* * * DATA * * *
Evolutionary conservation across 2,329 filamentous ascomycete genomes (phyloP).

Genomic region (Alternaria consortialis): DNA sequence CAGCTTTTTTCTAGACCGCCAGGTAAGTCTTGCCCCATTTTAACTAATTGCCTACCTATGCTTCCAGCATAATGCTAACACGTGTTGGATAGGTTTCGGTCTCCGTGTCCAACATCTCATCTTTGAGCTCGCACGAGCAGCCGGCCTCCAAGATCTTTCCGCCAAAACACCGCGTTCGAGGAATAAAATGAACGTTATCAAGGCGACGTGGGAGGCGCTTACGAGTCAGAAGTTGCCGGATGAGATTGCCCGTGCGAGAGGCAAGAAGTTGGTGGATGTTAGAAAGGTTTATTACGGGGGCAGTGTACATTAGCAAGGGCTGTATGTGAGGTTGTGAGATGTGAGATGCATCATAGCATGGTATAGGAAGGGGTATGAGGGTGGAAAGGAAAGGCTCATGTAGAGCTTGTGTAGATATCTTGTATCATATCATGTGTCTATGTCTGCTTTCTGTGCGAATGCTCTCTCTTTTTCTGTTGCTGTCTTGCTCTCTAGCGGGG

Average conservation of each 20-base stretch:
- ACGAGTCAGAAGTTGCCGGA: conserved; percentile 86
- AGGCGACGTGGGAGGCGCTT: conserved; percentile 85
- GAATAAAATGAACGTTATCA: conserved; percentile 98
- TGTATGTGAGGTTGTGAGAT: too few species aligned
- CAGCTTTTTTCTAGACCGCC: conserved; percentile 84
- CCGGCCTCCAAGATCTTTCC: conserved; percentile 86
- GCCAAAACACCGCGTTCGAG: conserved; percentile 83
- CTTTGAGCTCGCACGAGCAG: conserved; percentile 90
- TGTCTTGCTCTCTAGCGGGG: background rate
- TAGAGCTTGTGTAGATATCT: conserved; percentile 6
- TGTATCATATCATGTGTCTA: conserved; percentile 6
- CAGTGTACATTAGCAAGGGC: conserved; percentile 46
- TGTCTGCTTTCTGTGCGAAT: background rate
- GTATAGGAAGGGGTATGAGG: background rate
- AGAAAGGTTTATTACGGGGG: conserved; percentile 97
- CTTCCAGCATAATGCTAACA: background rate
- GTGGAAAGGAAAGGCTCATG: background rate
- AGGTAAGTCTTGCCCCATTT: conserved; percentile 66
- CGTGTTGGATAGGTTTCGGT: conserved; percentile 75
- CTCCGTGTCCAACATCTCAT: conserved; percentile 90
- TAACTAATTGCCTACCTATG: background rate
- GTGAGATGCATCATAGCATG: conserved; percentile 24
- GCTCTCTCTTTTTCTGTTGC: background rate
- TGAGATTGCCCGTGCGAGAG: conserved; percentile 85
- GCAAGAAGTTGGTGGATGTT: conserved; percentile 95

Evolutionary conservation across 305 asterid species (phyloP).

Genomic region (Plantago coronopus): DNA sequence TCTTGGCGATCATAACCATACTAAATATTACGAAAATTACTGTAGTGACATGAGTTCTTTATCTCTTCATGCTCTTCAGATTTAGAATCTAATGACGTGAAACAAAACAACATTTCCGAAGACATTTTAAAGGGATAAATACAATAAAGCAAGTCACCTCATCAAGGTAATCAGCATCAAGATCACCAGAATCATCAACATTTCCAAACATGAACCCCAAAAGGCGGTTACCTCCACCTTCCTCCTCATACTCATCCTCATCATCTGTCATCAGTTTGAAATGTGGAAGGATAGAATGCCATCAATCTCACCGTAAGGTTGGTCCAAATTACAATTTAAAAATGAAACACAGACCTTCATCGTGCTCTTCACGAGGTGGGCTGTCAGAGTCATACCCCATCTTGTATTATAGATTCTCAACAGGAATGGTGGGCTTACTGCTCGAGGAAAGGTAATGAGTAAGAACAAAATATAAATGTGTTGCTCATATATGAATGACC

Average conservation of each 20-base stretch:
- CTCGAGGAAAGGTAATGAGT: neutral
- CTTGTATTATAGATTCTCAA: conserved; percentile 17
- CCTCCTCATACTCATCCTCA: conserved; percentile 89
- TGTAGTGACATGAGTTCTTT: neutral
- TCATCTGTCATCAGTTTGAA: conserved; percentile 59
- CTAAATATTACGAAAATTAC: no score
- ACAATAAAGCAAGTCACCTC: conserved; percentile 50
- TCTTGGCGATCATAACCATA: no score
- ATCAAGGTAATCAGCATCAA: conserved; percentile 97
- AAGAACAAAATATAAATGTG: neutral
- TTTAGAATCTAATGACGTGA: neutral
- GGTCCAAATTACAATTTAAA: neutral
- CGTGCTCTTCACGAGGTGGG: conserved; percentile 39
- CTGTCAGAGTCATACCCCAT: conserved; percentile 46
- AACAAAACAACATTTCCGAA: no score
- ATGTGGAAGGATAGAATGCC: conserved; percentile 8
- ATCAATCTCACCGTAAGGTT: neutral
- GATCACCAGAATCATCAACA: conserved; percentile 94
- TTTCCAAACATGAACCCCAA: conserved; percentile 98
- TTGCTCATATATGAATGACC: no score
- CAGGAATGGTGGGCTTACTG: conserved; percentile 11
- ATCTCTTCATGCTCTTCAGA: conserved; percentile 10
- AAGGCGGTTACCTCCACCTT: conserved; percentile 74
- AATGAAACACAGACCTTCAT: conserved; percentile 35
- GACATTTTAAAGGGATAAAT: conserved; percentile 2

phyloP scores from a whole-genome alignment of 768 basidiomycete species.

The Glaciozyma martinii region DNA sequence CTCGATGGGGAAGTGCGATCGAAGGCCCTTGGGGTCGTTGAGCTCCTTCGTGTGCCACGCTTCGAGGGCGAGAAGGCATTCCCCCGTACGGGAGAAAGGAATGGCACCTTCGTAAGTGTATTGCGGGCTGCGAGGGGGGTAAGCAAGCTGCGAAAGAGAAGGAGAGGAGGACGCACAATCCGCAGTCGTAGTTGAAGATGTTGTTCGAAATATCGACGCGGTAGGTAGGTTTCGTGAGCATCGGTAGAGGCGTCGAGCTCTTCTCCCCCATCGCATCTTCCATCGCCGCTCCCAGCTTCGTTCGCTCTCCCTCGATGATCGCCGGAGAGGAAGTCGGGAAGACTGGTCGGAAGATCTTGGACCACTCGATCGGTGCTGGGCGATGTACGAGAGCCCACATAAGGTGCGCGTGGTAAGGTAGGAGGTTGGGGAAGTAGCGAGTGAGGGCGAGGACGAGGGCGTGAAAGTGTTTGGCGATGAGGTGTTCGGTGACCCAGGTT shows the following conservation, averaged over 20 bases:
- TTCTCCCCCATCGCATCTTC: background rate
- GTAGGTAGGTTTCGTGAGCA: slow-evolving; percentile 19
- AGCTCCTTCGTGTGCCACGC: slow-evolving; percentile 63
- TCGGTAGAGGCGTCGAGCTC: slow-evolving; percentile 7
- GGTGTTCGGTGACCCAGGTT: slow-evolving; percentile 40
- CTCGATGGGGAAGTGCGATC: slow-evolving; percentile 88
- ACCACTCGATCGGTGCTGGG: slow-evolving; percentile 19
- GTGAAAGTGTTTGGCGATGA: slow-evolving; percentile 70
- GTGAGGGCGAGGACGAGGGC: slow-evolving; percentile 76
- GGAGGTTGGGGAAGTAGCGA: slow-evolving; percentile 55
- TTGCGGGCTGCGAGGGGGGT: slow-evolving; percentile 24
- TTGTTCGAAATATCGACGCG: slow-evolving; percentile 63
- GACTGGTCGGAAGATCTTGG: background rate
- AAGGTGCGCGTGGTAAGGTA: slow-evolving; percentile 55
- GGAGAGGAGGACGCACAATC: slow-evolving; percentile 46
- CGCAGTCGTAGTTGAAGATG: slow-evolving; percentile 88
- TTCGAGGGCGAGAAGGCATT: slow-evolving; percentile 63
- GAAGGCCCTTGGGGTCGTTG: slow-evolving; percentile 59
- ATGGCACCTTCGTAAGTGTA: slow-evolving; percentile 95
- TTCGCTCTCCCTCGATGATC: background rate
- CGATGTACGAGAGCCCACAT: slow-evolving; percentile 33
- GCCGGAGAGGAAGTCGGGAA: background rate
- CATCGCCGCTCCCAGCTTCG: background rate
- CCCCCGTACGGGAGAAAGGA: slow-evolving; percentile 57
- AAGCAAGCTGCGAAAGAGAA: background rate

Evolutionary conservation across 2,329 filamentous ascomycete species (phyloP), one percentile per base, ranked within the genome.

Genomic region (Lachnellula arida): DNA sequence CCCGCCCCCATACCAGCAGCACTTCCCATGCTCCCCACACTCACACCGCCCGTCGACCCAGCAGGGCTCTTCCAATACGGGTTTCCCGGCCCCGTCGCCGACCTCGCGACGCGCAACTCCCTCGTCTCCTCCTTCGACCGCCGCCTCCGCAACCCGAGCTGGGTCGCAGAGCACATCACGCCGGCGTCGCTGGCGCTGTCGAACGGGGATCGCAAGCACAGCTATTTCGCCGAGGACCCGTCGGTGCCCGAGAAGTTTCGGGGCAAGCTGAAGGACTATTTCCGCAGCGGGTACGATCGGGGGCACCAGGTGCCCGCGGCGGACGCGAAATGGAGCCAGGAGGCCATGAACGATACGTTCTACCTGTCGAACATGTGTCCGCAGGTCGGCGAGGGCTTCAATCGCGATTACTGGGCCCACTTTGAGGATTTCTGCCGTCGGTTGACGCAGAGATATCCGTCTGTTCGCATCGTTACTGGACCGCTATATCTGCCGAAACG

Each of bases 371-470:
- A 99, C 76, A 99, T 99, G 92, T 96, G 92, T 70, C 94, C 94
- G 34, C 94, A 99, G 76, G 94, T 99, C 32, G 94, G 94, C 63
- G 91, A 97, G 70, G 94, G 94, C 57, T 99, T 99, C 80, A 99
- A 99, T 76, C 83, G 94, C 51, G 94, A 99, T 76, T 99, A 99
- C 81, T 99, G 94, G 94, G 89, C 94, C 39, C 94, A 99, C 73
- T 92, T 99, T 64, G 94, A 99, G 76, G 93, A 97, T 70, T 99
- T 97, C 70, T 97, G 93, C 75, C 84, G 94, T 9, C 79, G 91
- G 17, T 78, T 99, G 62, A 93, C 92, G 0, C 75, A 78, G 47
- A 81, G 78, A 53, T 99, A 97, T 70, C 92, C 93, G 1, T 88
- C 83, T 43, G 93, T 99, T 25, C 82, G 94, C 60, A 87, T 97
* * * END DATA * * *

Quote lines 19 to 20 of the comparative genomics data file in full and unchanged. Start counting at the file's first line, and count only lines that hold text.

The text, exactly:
- CTTCCAGCATAATGCTAACA: background rate
- GTGGAAAGGAAAGGCTCATG: background rate